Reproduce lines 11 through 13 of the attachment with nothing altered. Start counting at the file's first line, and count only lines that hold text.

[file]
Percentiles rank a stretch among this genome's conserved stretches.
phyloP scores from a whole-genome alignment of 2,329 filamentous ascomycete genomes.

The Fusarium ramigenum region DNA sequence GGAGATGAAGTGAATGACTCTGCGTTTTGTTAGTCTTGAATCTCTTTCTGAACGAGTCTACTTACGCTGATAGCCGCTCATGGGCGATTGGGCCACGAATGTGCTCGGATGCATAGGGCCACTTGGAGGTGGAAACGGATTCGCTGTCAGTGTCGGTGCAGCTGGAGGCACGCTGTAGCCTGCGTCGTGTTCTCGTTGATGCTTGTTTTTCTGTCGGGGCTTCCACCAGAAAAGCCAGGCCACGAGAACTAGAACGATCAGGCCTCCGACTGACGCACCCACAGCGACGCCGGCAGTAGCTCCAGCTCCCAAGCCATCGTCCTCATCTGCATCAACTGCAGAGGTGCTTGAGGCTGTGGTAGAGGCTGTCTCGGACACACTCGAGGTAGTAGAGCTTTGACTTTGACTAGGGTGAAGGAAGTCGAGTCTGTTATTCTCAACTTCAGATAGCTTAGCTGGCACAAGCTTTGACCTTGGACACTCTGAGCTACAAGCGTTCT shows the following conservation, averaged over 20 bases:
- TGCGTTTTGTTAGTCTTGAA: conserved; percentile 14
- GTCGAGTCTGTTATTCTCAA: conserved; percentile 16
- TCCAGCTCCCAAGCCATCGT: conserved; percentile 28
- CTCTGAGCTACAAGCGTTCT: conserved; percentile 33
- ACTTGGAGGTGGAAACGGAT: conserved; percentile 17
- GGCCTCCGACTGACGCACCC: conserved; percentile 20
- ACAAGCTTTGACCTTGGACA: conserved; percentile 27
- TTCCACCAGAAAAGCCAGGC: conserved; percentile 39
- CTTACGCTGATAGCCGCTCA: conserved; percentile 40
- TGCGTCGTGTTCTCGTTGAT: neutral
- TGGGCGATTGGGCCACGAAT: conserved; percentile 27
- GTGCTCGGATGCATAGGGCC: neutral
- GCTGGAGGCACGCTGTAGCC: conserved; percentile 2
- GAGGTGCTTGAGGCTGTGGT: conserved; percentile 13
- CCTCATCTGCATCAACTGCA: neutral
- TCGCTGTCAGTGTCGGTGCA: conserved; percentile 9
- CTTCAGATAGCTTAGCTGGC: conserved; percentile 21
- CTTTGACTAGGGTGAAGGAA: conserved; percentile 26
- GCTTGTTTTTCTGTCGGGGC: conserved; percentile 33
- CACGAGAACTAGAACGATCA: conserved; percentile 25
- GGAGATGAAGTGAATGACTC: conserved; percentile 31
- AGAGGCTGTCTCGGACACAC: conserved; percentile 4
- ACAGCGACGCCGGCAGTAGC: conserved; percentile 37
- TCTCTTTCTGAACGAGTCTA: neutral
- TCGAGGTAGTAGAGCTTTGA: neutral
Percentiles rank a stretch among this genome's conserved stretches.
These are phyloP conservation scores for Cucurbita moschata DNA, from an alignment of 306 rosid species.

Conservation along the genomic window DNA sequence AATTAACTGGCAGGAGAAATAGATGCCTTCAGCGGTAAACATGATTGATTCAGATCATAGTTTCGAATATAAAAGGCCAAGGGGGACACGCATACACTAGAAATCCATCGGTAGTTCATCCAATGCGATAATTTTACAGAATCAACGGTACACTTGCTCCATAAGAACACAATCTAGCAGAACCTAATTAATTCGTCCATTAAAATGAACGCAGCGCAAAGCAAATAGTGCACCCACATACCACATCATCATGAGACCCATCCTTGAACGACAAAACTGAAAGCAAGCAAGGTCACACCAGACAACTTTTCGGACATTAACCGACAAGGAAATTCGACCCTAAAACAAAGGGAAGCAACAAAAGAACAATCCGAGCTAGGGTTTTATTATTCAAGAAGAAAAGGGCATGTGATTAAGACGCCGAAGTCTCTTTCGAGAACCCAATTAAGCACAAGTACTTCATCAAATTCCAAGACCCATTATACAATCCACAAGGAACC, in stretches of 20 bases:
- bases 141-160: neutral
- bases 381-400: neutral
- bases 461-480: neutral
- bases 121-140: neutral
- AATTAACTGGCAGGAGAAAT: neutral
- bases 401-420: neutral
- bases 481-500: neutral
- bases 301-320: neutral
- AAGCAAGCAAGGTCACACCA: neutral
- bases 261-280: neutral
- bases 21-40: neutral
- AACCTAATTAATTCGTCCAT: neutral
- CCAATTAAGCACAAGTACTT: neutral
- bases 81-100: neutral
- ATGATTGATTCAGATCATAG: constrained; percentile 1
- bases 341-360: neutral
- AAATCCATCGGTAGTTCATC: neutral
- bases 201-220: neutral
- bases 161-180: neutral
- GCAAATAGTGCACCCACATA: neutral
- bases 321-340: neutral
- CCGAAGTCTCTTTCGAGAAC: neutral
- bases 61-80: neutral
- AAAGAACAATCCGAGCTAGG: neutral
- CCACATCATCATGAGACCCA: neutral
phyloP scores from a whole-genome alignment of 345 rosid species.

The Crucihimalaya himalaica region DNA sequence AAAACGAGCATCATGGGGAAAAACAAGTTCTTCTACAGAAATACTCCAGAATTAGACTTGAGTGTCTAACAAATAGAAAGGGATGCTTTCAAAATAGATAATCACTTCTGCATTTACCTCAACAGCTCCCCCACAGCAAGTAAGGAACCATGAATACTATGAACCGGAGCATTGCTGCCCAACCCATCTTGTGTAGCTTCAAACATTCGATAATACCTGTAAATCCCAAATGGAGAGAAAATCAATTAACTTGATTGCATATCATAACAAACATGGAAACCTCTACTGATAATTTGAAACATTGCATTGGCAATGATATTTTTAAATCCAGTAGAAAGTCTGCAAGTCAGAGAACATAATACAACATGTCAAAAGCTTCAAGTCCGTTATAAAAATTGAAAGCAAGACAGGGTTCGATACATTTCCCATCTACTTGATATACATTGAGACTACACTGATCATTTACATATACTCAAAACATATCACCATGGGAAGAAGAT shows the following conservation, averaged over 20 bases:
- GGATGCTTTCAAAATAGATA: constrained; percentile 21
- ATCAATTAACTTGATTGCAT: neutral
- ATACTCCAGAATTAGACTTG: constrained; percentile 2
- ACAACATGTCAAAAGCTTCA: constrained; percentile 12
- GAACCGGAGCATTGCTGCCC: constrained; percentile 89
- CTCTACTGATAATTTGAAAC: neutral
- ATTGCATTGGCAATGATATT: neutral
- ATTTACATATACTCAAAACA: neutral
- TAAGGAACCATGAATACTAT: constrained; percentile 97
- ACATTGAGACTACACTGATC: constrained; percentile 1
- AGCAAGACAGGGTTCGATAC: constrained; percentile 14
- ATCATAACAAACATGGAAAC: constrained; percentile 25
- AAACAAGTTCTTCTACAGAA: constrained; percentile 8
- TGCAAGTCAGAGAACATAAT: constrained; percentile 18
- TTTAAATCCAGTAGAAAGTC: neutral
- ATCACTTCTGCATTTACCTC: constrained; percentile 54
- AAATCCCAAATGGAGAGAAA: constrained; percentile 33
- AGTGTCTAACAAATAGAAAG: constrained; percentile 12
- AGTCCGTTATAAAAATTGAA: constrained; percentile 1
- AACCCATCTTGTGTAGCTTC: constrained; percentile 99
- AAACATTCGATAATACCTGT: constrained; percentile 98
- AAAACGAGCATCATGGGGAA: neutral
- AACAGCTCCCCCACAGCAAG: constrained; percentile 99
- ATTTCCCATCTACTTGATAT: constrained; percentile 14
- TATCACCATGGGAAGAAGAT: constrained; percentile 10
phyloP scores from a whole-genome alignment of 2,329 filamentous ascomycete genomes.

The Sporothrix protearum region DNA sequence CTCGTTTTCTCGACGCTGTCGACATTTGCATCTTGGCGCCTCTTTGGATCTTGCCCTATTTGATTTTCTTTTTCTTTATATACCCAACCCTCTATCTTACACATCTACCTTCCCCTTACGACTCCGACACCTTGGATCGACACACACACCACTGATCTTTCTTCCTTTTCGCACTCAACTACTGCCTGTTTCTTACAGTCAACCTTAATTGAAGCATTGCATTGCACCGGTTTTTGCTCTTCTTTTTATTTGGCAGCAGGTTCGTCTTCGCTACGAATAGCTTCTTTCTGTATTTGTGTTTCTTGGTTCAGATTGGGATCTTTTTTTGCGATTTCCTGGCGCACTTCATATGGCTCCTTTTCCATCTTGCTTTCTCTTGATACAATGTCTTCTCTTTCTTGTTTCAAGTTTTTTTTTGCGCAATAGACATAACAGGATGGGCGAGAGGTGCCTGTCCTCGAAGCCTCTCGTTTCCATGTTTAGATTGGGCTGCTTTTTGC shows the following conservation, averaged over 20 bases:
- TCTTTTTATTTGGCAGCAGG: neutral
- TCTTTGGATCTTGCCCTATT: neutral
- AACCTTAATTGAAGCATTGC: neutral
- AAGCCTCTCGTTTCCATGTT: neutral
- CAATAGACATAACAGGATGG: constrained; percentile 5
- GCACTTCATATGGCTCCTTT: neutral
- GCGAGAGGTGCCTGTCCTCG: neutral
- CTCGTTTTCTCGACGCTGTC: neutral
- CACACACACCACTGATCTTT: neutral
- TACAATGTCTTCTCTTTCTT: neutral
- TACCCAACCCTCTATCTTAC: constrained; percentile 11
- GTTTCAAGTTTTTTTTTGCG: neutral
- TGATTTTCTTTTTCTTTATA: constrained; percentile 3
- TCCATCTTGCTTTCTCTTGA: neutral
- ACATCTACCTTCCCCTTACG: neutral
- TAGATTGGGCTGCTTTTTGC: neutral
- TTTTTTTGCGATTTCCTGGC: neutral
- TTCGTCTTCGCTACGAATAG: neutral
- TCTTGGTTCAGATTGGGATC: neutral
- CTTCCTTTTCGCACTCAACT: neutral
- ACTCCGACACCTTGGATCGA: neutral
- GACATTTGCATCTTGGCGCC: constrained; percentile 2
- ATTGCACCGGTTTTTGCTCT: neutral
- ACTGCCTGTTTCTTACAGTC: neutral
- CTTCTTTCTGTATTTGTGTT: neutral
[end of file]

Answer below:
- TTCCACCAGAAAAGCCAGGC: conserved; percentile 39
- CTTACGCTGATAGCCGCTCA: conserved; percentile 40
- TGCGTCGTGTTCTCGTTGAT: neutral